In Hamlet, Shakespeare told us "brevity is the soul of wit," but he probably wasn't talking about Sad Keanu memes on Twitter - the social media juggernaut with a character limit of 140. Every day, users around the world tear their hair out in an effort to share their latest Tweet with an economy of letters, numbers, and symbols. These famously brief suicide notes condensed the writers’ last words in 140 meager characters or less. Most were written well before the dawn of social media, but in terms of word count, they could pass modern-day muster.
"To my friends, my work is done - Why wait?"
Noted entrepreneur, inventor, and philanthropist George Eastman of the Eastman-Kodak Company gave a lot to the world before he passed. His experiments with 35mm roll film helped popularize photography in the late 1800s and led to the invention of motion pictures. He was also responsible for perfecting the first Kodak camera.
At age 77, Eastman suffered from chronic pain due to a spinal condition. On March 14, 1932, after a reportedly jovial meeting with friends, he excused himself to write a brief letter before he shot himself.
"Absolutely no reason except I have a toothache."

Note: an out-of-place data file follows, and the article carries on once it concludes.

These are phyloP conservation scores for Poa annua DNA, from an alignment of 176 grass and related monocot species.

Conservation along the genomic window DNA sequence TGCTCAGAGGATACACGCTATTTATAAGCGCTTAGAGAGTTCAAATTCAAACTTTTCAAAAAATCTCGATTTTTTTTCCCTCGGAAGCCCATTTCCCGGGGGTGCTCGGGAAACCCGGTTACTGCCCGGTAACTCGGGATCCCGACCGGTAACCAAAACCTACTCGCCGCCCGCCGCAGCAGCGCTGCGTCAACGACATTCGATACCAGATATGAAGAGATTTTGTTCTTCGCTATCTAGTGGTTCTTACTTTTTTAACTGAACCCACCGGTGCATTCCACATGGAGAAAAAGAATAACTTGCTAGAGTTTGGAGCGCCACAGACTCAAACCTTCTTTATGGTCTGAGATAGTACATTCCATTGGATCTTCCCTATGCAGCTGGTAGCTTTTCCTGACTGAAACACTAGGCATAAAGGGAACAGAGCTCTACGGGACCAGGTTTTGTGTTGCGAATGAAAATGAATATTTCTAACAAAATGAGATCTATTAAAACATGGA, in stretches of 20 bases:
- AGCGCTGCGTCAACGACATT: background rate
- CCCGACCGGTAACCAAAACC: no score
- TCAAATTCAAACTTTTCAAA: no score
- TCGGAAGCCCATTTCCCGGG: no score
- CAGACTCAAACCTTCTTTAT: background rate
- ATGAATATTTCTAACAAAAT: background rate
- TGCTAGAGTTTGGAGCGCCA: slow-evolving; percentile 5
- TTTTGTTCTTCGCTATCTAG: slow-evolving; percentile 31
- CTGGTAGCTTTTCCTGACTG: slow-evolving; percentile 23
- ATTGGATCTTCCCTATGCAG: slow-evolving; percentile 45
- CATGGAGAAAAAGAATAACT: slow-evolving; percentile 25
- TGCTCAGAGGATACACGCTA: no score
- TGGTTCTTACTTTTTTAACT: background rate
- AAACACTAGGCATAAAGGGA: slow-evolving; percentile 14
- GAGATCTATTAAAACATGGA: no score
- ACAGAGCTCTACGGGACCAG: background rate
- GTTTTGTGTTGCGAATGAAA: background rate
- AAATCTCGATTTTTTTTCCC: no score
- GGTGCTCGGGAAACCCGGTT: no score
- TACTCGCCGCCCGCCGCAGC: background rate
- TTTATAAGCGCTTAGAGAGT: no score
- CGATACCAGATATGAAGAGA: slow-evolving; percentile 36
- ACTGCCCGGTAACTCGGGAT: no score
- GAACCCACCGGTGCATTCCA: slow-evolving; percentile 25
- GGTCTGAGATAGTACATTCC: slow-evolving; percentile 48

San Francisco's Golden Gate Bridge has become known over the years as much for its high suicide rate as its architectural grandeur. Not much is known about 49-year-old jumper John Thomas Doyle other than the brief explanation he left behind in his November 1954 suicide note.
"I am going to put myself to sleep now for a bit longer than usual. Call it Eternity."
Polish émigré Jerzy Kosinski was known as one of the great writers of the 20th century. He turned his traumas of escaping the Holocaust into controversial novels including The Painted Bird, Steps, and Being There. He suffered from multiple medical conditions and serious depression, and the author also faced allegations of plagiarism.
On May 3, 1991, he penned a brief note before he reportedly ingested drugs and alcohol and stepped into his full bathtub.
"I'm so sorry - love, Elliott. God forgive me."
Singer Elliott Smith was a shining talent on the '90s alt-rock music scene. His confessional lyrics often referenced his troubles with alcoholism, drug dependency, and depression. On October 21, 2003, a 911 call was made from his Echo Park home in Los Angeles where he lived with his then-girlfriend. According to her reports, the two had been arguing before she left to take a shower. Smith was rushed to the hospital with two stab wounds in his chest, reportedly self-inflicted, and died there at age 34.
A possible suicide note was later found, although there was some controversy as to whether the singer left the note since his name was reportedly misspelled in the coroner's report, leaving out the last "t."